But would you rather have Romo than Cutler?

Chicago didn't overpay. The Bears simply paid the going rate on team-friendly terms for a player that could ultimately turn out to be bargain if he continues to grow.
INDIANAPOLIS -- Backup quarterback Josh McCown wants to remain in Chicago, but a market that seems to be heating up for his services could change that.

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Tampa Bay Buccaneers general manager Jason Licht wants to add a veteran quarterback to compete with Mike Glennon, as does new Bucs coach Lovie Smith. Given Smith’s familiarity with McCown from their time together in Chicago, the veteran quarterback is a logical option to battle Glennon for the starting job.

“There’s a lot of positions on our team that I’m sure Lovie would agree that we want to anoint as the starter,” Licht said when asked if Glennon is the starting quarterback. “We want competition for Mike.”

There’s a good chance the Jets could also want competition for Geno Smith, based on a report from the New York Daily News.

McCown produced a 3-2 record last season filling in for Jay Cutler, generating a passer rating of 109 and throwing 13 touchdown passes and only one interception. McCown has expressed a desire on multiple occasions to remain with the Chicago Bears, as he was an integral part of the team's implementing a new offense under first-year Bears coach Marc Trestman.

But the Bears are expected to face competition for McCown, who at this point appears to be inclined to remain in Chicago unless he’s given an opportunity to start or handed significantly better financial terms in a contract than his current team can offer.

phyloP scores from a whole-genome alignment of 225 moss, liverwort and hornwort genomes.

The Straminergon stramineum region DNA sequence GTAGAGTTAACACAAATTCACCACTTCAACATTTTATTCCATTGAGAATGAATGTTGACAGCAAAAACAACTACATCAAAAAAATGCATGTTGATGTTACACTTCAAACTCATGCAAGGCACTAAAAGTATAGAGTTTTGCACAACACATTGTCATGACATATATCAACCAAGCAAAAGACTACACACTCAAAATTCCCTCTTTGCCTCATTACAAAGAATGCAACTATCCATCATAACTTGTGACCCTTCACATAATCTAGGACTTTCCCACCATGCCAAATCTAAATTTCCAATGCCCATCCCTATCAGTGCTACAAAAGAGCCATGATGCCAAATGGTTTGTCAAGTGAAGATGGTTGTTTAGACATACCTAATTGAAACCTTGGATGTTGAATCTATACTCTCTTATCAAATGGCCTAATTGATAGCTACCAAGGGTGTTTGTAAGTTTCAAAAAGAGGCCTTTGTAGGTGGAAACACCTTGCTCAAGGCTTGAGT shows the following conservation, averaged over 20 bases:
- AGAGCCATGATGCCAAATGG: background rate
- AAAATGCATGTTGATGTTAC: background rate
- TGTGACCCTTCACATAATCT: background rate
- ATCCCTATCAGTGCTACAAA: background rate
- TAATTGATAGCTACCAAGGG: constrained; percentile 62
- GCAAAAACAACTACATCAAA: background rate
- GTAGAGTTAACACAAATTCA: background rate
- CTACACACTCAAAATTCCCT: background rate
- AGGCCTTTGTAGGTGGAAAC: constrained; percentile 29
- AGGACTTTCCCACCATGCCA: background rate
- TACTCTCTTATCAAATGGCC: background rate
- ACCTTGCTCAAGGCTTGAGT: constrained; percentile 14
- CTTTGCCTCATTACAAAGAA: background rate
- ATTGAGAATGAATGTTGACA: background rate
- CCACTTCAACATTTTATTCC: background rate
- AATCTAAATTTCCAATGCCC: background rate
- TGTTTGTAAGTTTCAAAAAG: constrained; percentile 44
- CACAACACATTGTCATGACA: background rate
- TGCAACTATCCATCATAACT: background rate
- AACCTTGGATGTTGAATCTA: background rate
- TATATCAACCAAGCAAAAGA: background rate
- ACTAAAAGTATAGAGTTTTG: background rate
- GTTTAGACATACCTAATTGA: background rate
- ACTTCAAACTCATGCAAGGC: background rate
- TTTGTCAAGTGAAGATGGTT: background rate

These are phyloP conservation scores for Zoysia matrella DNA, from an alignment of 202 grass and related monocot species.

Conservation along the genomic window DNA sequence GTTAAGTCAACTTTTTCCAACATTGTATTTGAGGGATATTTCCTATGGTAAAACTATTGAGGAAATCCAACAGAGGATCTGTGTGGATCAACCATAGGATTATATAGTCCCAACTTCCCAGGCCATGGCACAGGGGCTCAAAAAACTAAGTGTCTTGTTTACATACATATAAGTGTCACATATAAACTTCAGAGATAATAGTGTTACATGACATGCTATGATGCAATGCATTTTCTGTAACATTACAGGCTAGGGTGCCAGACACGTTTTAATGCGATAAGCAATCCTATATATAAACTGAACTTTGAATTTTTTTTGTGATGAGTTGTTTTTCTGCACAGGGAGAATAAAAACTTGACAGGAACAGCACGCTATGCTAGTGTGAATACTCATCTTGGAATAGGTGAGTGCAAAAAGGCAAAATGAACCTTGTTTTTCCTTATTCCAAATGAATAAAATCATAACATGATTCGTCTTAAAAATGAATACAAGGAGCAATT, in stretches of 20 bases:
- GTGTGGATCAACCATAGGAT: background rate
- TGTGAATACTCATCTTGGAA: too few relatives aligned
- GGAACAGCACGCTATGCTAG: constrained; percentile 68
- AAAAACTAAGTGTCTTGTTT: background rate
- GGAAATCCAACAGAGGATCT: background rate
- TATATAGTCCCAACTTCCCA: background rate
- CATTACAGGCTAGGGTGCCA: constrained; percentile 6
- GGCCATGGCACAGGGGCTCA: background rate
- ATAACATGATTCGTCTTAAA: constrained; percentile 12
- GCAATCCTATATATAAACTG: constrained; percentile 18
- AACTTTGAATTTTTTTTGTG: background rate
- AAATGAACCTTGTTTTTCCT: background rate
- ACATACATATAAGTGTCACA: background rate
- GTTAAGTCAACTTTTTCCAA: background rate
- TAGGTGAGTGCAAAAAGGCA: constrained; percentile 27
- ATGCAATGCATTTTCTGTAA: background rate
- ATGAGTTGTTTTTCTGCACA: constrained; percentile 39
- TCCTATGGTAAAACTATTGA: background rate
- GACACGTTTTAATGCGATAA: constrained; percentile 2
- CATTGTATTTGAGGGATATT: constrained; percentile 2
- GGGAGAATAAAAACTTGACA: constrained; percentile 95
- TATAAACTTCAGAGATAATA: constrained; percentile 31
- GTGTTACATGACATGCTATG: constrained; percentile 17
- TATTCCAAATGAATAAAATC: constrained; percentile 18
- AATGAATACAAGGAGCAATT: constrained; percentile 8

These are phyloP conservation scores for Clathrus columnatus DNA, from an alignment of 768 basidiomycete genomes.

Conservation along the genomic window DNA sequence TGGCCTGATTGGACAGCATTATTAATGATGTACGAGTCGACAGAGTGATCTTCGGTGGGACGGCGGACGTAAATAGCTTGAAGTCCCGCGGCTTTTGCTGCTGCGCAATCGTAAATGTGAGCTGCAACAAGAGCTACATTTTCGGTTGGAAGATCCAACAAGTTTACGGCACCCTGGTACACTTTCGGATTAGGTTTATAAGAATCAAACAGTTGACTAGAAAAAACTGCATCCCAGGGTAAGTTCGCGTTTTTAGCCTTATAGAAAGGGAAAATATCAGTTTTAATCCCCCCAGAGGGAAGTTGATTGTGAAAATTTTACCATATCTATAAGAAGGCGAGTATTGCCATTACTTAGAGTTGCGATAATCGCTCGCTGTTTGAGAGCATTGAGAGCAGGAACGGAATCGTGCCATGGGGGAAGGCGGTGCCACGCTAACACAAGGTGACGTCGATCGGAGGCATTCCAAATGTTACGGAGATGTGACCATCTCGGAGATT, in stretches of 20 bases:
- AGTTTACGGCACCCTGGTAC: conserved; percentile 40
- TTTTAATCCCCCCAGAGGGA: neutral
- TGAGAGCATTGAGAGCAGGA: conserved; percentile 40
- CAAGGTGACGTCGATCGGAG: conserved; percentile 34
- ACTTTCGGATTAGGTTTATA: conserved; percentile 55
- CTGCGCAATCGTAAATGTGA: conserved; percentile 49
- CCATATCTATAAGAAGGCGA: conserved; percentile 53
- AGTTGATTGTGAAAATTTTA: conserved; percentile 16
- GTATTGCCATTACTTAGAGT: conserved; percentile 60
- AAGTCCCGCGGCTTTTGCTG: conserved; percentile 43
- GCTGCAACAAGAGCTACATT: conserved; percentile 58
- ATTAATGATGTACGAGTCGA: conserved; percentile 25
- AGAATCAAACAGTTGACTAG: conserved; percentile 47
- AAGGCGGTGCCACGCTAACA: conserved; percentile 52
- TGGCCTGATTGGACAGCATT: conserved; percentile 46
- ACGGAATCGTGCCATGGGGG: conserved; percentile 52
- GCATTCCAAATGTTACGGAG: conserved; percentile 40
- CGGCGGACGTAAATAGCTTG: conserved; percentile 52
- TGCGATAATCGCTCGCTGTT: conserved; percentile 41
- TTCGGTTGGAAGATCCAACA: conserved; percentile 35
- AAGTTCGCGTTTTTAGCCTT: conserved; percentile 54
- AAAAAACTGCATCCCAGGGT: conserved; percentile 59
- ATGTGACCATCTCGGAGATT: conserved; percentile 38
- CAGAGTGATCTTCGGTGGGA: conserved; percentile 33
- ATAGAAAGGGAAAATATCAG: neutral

“I talk to Josh pretty much weekly, or biweekly. I’ve talked to him two or three times, anyway, and I’ve texted with him,” Trestman said Thursday at Lucas Oil Stadium. “He’s in the loop into what’s going on. I’ve just called him on a personal level just to catch up with him and see how he sees the league and what’s going on. We just like to talk football. He knows exactly where he stands with us. I think that he’s going to take his time, see where things are at. When he’s ready to say, ‘I want to come back,’ I know [general manager] Phil [Emery] is going to do everything he can, and we’re going to do everything can to make sure he is.”

The Bears haven’t yet submitted an offer to McCown, and because he signed a one-year contract in 2013 under the minimum-salary benefit, the team can’t officially sign him until the start of free agency (March 11), although the sides could agree to a deal anytime before that date. So McCown could be exposed to the market (if the sides don’t agree to a new deal before the league new year), where he’s sure to have plenty of suitors.

“I’d like to see him come back,” Cutler said at the end of last season. “There’s talks about him getting other opportunities, which I think, rightfully so, he’ll have. We’ve had candid talks about what he wants to do. I’ll let Josh address that when he wants to. I know we’d love to have him back. We’d like to have him back in the building. Just the amount of work he does behind the scenes with the younger players and myself, just the experience he brings to the quarterback room, it’s very valuable. We’ll see how it works out. The guys in the locker room are hoping to see Number 12 back next year.”

QB Watch: Bears' Jay Cutler

September, 25, 2013
9/25/13
9:00
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A weekly analysis of the Bears’ quarterback play.